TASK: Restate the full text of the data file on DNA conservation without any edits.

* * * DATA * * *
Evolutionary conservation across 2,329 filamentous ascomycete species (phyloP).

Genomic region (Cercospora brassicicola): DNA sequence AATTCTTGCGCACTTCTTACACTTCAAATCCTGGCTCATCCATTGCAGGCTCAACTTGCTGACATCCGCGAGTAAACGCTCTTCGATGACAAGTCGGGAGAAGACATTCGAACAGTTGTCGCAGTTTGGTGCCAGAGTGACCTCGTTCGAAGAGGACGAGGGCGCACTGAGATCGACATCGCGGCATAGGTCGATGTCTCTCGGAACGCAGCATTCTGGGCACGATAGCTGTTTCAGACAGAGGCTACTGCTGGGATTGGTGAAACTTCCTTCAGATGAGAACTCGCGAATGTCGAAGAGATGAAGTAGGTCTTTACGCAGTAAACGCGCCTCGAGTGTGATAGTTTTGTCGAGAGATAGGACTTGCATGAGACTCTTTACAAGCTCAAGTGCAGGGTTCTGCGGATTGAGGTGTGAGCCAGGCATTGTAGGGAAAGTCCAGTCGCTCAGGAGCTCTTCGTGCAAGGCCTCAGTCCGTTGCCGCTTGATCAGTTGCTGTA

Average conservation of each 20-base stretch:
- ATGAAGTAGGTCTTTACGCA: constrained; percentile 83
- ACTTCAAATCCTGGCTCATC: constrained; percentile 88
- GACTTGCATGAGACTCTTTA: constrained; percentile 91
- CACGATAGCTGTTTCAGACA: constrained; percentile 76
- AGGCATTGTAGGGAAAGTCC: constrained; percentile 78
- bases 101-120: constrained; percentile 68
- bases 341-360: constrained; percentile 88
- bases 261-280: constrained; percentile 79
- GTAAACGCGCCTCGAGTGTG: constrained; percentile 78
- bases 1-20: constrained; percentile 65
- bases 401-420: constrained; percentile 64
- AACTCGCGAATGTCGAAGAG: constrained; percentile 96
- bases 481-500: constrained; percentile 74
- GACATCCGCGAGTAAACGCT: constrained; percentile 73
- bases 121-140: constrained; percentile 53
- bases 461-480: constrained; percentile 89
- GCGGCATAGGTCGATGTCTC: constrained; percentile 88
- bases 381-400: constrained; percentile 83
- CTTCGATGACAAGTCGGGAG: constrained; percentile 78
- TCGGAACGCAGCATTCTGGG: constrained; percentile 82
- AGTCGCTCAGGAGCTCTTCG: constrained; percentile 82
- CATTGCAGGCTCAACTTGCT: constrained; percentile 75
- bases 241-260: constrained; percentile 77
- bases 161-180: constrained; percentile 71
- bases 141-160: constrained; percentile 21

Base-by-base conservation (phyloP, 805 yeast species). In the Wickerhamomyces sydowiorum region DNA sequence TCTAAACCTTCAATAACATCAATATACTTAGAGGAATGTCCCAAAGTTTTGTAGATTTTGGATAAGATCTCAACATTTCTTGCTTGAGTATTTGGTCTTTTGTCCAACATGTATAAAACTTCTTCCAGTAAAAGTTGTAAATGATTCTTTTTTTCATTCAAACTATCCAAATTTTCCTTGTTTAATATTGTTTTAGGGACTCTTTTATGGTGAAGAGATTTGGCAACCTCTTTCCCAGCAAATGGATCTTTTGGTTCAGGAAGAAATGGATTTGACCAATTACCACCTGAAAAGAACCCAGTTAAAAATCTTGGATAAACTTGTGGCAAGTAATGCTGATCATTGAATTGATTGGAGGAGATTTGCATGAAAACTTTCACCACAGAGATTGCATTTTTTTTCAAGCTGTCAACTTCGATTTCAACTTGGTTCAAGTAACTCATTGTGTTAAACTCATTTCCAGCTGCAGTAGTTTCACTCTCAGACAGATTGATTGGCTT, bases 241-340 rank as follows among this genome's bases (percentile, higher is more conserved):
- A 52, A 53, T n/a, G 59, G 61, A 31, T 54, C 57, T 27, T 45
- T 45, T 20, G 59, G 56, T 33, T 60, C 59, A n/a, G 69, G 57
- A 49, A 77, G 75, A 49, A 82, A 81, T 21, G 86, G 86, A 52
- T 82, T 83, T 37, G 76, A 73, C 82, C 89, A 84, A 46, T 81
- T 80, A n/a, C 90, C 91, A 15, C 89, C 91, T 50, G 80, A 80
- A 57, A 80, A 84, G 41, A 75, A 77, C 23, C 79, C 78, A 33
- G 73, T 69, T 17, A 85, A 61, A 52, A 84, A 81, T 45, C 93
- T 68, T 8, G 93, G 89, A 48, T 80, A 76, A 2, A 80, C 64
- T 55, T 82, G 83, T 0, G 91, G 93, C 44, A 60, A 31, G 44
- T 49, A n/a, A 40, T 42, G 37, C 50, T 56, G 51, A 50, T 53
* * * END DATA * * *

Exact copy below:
Evolutionary conservation across 2,329 filamentous ascomycete species (phyloP).

Genomic region (Cercospora brassicicola): DNA sequence AATTCTTGCGCACTTCTTACACTTCAAATCCTGGCTCATCCATTGCAGGCTCAACTTGCTGACATCCGCGAGTAAACGCTCTTCGATGACAAGTCGGGAGAAGACATTCGAACAGTTGTCGCAGTTTGGTGCCAGAGTGACCTCGTTCGAAGAGGACGAGGGCGCACTGAGATCGACATCGCGGCATAGGTCGATGTCTCTCGGAACGCAGCATTCTGGGCACGATAGCTGTTTCAGACAGAGGCTACTGCTGGGATTGGTGAAACTTCCTTCAGATGAGAACTCGCGAATGTCGAAGAGATGAAGTAGGTCTTTACGCAGTAAACGCGCCTCGAGTGTGATAGTTTTGTCGAGAGATAGGACTTGCATGAGACTCTTTACAAGCTCAAGTGCAGGGTTCTGCGGATTGAGGTGTGAGCCAGGCATTGTAGGGAAAGTCCAGTCGCTCAGGAGCTCTTCGTGCAAGGCCTCAGTCCGTTGCCGCTTGATCAGTTGCTGTA

Average conservation of each 20-base stretch:
- ATGAAGTAGGTCTTTACGCA: constrained; percentile 83
- ACTTCAAATCCTGGCTCATC: constrained; percentile 88
- GACTTGCATGAGACTCTTTA: constrained; percentile 91
- CACGATAGCTGTTTCAGACA: constrained; percentile 76
- AGGCATTGTAGGGAAAGTCC: constrained; percentile 78
- bases 101-120: constrained; percentile 68
- bases 341-360: constrained; percentile 88
- bases 261-280: constrained; percentile 79
- GTAAACGCGCCTCGAGTGTG: constrained; percentile 78
- bases 1-20: constrained; percentile 65
- bases 401-420: constrained; percentile 64
- AACTCGCGAATGTCGAAGAG: constrained; percentile 96
- bases 481-500: constrained; percentile 74
- GACATCCGCGAGTAAACGCT: constrained; percentile 73
- bases 121-140: constrained; percentile 53
- bases 461-480: constrained; percentile 89
- GCGGCATAGGTCGATGTCTC: constrained; percentile 88
- bases 381-400: constrained; percentile 83
- CTTCGATGACAAGTCGGGAG: constrained; percentile 78
- TCGGAACGCAGCATTCTGGG: constrained; percentile 82
- AGTCGCTCAGGAGCTCTTCG: constrained; percentile 82
- CATTGCAGGCTCAACTTGCT: constrained; percentile 75
- bases 241-260: constrained; percentile 77
- bases 161-180: constrained; percentile 71
- bases 141-160: constrained; percentile 21

Base-by-base conservation (phyloP, 805 yeast species). In the Wickerhamomyces sydowiorum region DNA sequence TCTAAACCTTCAATAACATCAATATACTTAGAGGAATGTCCCAAAGTTTTGTAGATTTTGGATAAGATCTCAACATTTCTTGCTTGAGTATTTGGTCTTTTGTCCAACATGTATAAAACTTCTTCCAGTAAAAGTTGTAAATGATTCTTTTTTTCATTCAAACTATCCAAATTTTCCTTGTTTAATATTGTTTTAGGGACTCTTTTATGGTGAAGAGATTTGGCAACCTCTTTCCCAGCAAATGGATCTTTTGGTTCAGGAAGAAATGGATTTGACCAATTACCACCTGAAAAGAACCCAGTTAAAAATCTTGGATAAACTTGTGGCAAGTAATGCTGATCATTGAATTGATTGGAGGAGATTTGCATGAAAACTTTCACCACAGAGATTGCATTTTTTTTCAAGCTGTCAACTTCGATTTCAACTTGGTTCAAGTAACTCATTGTGTTAAACTCATTTCCAGCTGCAGTAGTTTCACTCTCAGACAGATTGATTGGCTT, bases 241-340 rank as follows among this genome's bases (percentile, higher is more conserved):
- A 52, A 53, T n/a, G 59, G 61, A 31, T 54, C 57, T 27, T 45
- T 45, T 20, G 59, G 56, T 33, T 60, C 59, A n/a, G 69, G 57
- A 49, A 77, G 75, A 49, A 82, A 81, T 21, G 86, G 86, A 52
- T 82, T 83, T 37, G 76, A 73, C 82, C 89, A 84, A 46, T 81
- T 80, A n/a, C 90, C 91, A 15, C 89, C 91, T 50, G 80, A 80
- A 57, A 80, A 84, G 41, A 75, A 77, C 23, C 79, C 78, A 33
- G 73, T 69, T 17, A 85, A 61, A 52, A 84, A 81, T 45, C 93
- T 68, T 8, G 93, G 89, A 48, T 80, A 76, A 2, A 80, C 64
- T 55, T 82, G 83, T 0, G 91, G 93, C 44, A 60, A 31, G 44
- T 49, A n/a, A 40, T 42, G 37, C 50, T 56, G 51, A 50, T 53